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At What Other School...?

Amy Fisher

“At what other school...?” This is a phrase that we’ve all said at least once, and there are an infinite number of variants: At what other school could you walk from one end of campus to the other and never step outside? At what other school can you list all of your classes and classrooms without once uttering a word of the English language? At what other school do students play intramural soccer against a team called Math or Chemical Engineering?

I relish these quirks for the uniqueness that they bring to our school. Unfortunately, though, I have recently added a sadder one to my repertoire that makes me ashamed for us, for the things that some people are capable of doing to their fellow students: At what other school are students so severely pitted against one another that they can spend their time trying to kick each other out of their own living groups?

As some people might be aware, MIT students living at the Delta Kappa Epsilon house are in the process of being kicked out of their home in a crusade led by other MIT students.

It seems to me that in the responsible groups’ eagerness to lord over others who they should be respecting and treating as equals, a very vindictive and somewhat absurd punishment has been delivered. There are many appropriately irritating and inconveniencing ways of punishing the infraction that DKE -- and certainly others, unnoticed -- committed that might perhaps interfere with their alcohol practices, and not with their lives as students. And it cannot be argued that this major relocation won’t have adverse academic effects; I personally know many brothers of another fraternity that suffered the same fate, and almost all of them has had to, as a result, take from one to four extra semesters to complete their degree program.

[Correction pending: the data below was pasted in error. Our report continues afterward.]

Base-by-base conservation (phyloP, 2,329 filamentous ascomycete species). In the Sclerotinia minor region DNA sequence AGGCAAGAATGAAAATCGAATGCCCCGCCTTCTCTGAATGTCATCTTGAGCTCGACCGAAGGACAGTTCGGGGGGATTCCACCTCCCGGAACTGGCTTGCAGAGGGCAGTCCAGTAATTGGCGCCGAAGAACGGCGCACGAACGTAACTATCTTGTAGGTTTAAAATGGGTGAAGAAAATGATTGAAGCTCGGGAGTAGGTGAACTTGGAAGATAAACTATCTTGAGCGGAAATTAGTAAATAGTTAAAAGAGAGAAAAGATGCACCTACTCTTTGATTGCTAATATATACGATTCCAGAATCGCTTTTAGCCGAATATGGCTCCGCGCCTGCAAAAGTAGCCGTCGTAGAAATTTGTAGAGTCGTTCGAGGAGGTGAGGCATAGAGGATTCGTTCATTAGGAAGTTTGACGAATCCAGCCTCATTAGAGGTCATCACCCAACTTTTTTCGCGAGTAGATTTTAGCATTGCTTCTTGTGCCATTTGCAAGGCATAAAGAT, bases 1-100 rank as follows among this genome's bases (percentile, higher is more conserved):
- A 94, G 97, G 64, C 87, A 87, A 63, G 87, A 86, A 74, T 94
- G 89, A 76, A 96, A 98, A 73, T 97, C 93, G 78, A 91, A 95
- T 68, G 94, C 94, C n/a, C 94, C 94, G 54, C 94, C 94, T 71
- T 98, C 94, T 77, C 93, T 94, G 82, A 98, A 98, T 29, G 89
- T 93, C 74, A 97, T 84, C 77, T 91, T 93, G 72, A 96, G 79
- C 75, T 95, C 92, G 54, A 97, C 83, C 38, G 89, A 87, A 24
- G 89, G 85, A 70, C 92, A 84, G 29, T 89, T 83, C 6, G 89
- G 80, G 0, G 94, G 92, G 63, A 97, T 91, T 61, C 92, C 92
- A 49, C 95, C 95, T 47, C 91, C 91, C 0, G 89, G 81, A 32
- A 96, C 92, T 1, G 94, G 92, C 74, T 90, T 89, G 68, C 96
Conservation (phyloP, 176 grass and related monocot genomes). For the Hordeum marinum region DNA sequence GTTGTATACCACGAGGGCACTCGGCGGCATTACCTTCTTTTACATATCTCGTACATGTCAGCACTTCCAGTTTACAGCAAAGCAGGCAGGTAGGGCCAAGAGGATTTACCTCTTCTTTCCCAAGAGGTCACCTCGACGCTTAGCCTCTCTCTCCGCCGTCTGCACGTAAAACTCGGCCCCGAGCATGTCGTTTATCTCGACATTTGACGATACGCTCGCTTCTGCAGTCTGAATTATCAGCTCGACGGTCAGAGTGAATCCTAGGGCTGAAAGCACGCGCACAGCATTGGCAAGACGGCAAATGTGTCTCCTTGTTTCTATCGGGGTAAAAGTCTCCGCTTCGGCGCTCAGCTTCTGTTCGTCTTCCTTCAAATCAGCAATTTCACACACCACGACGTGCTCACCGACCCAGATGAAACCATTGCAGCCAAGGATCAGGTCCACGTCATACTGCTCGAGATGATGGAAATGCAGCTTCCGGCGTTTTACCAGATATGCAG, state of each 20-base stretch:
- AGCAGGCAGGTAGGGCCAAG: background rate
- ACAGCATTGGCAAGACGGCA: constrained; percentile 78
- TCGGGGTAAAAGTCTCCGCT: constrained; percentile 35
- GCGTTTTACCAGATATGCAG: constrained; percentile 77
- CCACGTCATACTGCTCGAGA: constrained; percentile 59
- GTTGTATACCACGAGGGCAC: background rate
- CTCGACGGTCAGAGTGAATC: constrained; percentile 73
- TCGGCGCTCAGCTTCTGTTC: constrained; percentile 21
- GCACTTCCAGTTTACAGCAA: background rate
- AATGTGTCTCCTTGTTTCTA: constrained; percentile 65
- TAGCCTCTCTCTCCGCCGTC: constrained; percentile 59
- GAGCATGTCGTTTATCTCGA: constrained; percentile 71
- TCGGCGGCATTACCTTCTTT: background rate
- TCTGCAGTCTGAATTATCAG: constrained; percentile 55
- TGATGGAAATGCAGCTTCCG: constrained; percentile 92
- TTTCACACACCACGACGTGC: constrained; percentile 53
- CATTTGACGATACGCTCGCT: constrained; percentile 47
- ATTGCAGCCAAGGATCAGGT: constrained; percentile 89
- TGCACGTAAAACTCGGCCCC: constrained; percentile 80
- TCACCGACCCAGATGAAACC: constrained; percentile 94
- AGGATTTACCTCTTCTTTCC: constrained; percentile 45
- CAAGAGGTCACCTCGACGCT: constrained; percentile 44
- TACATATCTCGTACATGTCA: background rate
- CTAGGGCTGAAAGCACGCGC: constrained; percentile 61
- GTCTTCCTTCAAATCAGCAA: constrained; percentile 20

A more mature punishment would have respected the fact that the fraternity system is not its own entity, that it is a social organization within an actual college, which we all attend and suffer through together. Rather than banding together to try and make this a better place to live in, it seems to me that some fraternity members are instead spending all their energy on making it harder for some people to get by in this place where it is already hard enough.

We all know how brain-wrenchingly difficult it is to survive at the Institute. I think we can all imagine how little time and sanity students have to completely uproot and start searching for a new home in the dead middle of a semester. Somewhere, in our transformation from a unified body of students to a very fractionated group of F’s, S’s, ILGs, and dorms, we have lost sight of the fact that we are all in this together.

Amy Fisher is a member of the class of 2005.